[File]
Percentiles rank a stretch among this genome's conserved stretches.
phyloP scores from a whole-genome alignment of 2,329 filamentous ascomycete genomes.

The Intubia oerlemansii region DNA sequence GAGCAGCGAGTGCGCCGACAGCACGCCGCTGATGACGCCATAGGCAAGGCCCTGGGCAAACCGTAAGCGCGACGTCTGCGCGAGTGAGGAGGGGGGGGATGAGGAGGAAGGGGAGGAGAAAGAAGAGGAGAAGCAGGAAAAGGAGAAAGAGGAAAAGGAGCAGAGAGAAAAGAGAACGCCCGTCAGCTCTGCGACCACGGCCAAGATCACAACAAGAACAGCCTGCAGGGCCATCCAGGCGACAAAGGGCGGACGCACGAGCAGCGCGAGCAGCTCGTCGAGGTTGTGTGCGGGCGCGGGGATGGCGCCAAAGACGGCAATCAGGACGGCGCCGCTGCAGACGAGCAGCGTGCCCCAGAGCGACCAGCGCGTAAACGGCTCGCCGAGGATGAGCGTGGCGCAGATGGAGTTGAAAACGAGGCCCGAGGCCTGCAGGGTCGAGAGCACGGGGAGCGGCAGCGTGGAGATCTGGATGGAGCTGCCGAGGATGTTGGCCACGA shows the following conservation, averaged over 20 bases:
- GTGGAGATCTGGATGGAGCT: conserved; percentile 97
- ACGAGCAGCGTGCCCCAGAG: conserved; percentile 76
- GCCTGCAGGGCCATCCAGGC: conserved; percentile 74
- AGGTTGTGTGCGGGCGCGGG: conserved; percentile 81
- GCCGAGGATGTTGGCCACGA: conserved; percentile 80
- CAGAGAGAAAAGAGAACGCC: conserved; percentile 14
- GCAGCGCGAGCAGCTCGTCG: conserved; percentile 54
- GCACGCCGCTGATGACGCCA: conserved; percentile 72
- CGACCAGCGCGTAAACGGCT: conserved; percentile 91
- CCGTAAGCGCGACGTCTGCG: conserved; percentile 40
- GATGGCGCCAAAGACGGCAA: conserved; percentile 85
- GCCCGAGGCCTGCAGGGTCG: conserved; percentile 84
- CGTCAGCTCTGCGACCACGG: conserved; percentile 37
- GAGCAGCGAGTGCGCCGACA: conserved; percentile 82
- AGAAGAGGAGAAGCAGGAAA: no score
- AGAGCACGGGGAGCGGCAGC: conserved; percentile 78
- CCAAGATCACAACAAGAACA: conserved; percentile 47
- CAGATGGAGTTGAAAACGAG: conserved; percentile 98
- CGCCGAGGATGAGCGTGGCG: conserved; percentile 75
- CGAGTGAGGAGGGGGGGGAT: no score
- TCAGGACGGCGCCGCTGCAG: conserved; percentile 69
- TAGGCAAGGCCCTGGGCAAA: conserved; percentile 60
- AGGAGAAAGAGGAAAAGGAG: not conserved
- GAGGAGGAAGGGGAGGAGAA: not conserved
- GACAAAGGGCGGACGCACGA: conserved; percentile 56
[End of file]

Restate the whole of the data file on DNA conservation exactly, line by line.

Percentiles rank a stretch among this genome's conserved stretches.
phyloP scores from a whole-genome alignment of 2,329 filamentous ascomycete genomes.

The Intubia oerlemansii region DNA sequence GAGCAGCGAGTGCGCCGACAGCACGCCGCTGATGACGCCATAGGCAAGGCCCTGGGCAAACCGTAAGCGCGACGTCTGCGCGAGTGAGGAGGGGGGGGATGAGGAGGAAGGGGAGGAGAAAGAAGAGGAGAAGCAGGAAAAGGAGAAAGAGGAAAAGGAGCAGAGAGAAAAGAGAACGCCCGTCAGCTCTGCGACCACGGCCAAGATCACAACAAGAACAGCCTGCAGGGCCATCCAGGCGACAAAGGGCGGACGCACGAGCAGCGCGAGCAGCTCGTCGAGGTTGTGTGCGGGCGCGGGGATGGCGCCAAAGACGGCAATCAGGACGGCGCCGCTGCAGACGAGCAGCGTGCCCCAGAGCGACCAGCGCGTAAACGGCTCGCCGAGGATGAGCGTGGCGCAGATGGAGTTGAAAACGAGGCCCGAGGCCTGCAGGGTCGAGAGCACGGGGAGCGGCAGCGTGGAGATCTGGATGGAGCTGCCGAGGATGTTGGCCACGA shows the following conservation, averaged over 20 bases:
- GTGGAGATCTGGATGGAGCT: conserved; percentile 97
- ACGAGCAGCGTGCCCCAGAG: conserved; percentile 76
- GCCTGCAGGGCCATCCAGGC: conserved; percentile 74
- AGGTTGTGTGCGGGCGCGGG: conserved; percentile 81
- GCCGAGGATGTTGGCCACGA: conserved; percentile 80
- CAGAGAGAAAAGAGAACGCC: conserved; percentile 14
- GCAGCGCGAGCAGCTCGTCG: conserved; percentile 54
- GCACGCCGCTGATGACGCCA: conserved; percentile 72
- CGACCAGCGCGTAAACGGCT: conserved; percentile 91
- CCGTAAGCGCGACGTCTGCG: conserved; percentile 40
- GATGGCGCCAAAGACGGCAA: conserved; percentile 85
- GCCCGAGGCCTGCAGGGTCG: conserved; percentile 84
- CGTCAGCTCTGCGACCACGG: conserved; percentile 37
- GAGCAGCGAGTGCGCCGACA: conserved; percentile 82
- AGAAGAGGAGAAGCAGGAAA: no score
- AGAGCACGGGGAGCGGCAGC: conserved; percentile 78
- CCAAGATCACAACAAGAACA: conserved; percentile 47
- CAGATGGAGTTGAAAACGAG: conserved; percentile 98
- CGCCGAGGATGAGCGTGGCG: conserved; percentile 75
- CGAGTGAGGAGGGGGGGGAT: no score
- TCAGGACGGCGCCGCTGCAG: conserved; percentile 69
- TAGGCAAGGCCCTGGGCAAA: conserved; percentile 60
- AGGAGAAAGAGGAAAAGGAG: not conserved
- GAGGAGGAAGGGGAGGAGAA: not conserved
- GACAAAGGGCGGACGCACGA: conserved; percentile 56